Monday, August 15, 2022
Aug. 15, 2022

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Settlement for former Amtrak engineer in 2017 DuPont crash


SEATTLE — Amtrak has agreed to pay former engineer Steven Brown for his pain and suffering caused by the 2017 derailment when his train sped off a curve in DuPont, killing three people and injuring dozens.

“It was a large settlement. Steve and his family will be taken care of for his life,” said Fred Bremseth, a Minneapolis attorney whose firm handled the case. The settlement amount is undisclosed, after the agreement was filed Friday in Pierce County Superior Court.

“We think that it substantiates that it is Amtrak’s fault and not Mr. Brown’s,” Bremseth said.

The train traveled 80 mph in a 30-mph zone Dec. 18, 2017, after Brown missed a sign to slow down. However, the National Transportation Safety Board concluded Amtrak played a major role in the Cascades 501 crash, while also blaming track owner Sound Transit, train owner Washington State Department of Transportation and the Federal Railroad Administration.

A safety board member said Brown was “set up to fail,” based on agencies’ mistakes, including inadequate practice runs and the trains’ lack of speed-control software. The crash happened on Amtrak’s first scheduled trip on a new corridor through Tacoma, Lakewood and Nisqually, which is faster than the scenic coastal route around Point Defiance.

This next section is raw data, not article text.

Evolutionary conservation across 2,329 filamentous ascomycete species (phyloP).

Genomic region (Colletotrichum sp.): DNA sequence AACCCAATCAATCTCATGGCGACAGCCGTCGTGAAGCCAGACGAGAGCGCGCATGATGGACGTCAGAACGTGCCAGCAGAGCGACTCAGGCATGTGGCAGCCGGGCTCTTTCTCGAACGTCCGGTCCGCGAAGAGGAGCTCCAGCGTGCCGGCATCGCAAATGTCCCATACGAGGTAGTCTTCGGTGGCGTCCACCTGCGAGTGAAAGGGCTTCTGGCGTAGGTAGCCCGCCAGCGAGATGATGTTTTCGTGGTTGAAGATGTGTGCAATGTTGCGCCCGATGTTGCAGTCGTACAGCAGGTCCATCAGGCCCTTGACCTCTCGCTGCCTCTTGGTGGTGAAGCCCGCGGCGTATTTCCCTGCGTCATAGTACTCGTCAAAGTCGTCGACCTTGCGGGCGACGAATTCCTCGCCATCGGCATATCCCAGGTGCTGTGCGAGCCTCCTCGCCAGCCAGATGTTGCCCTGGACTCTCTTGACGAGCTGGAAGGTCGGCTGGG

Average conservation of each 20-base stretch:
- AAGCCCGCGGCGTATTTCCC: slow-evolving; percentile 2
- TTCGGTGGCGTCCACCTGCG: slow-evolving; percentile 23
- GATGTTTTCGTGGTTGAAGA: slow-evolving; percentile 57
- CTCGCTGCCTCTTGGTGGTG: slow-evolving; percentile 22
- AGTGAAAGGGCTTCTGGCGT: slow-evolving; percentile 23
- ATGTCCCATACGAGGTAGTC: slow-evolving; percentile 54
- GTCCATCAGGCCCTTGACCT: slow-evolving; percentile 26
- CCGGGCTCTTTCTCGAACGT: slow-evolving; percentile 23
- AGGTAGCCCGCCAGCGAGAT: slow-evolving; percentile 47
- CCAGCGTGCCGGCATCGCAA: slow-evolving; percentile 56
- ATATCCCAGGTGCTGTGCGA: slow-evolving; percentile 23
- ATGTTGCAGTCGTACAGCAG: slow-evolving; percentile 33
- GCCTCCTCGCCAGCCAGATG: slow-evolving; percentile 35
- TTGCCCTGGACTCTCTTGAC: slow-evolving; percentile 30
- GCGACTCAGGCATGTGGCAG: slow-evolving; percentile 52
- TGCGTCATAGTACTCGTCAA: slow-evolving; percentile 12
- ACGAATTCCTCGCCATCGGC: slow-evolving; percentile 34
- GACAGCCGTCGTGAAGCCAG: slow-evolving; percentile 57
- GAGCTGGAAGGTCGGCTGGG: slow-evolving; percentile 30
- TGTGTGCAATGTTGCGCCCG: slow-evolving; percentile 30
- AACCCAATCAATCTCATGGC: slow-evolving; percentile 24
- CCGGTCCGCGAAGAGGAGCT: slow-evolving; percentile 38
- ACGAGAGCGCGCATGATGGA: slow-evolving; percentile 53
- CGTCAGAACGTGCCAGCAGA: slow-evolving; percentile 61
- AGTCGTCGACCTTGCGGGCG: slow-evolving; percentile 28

Federal railroad law requires Amtrak to prove an employee was the sole cause of the crash or else pay compensation. Last year, Pierce County Superior Court Judge Karena Kirkendoll granted Brown’s request to sue for damages. Brown, who is now 60, broke several bones in his face and torso when most of the train flew off the trestle onto Interstate 5 beneath.

With court fights over, Brown on Monday said he hopes to write a memoir or a book about his railway photography, drawing on 500,000 images around the world.

“I’ll be fine,” he said. “I’m still fighting the depression, for a number of years, but I’m really feeling a release.”

Amtrak Cascades returned to the DuPont-area trackway in November, almost four years after the crash. Its locomotives now are equipped with satellite-based positive train control that can stop a runaway train, and crew training improved under mandates co-signed by a new Sound Transit safety director.

Amtrak has no comment about the case, a spokesperson said Monday. Last year, President Stephen Gardner said improvements since 2017, including PTC, will ensure safety, despite the abrupt curvature where tracks cross I-5 between DuPont and Nisqually.

Many passengers injured in the crash have sued Amtrak, whose total payouts per crash are capped at $295 million by federal law. Among millions of dollars paid, a jury awarded a Seattle woman $6.9 million last November.

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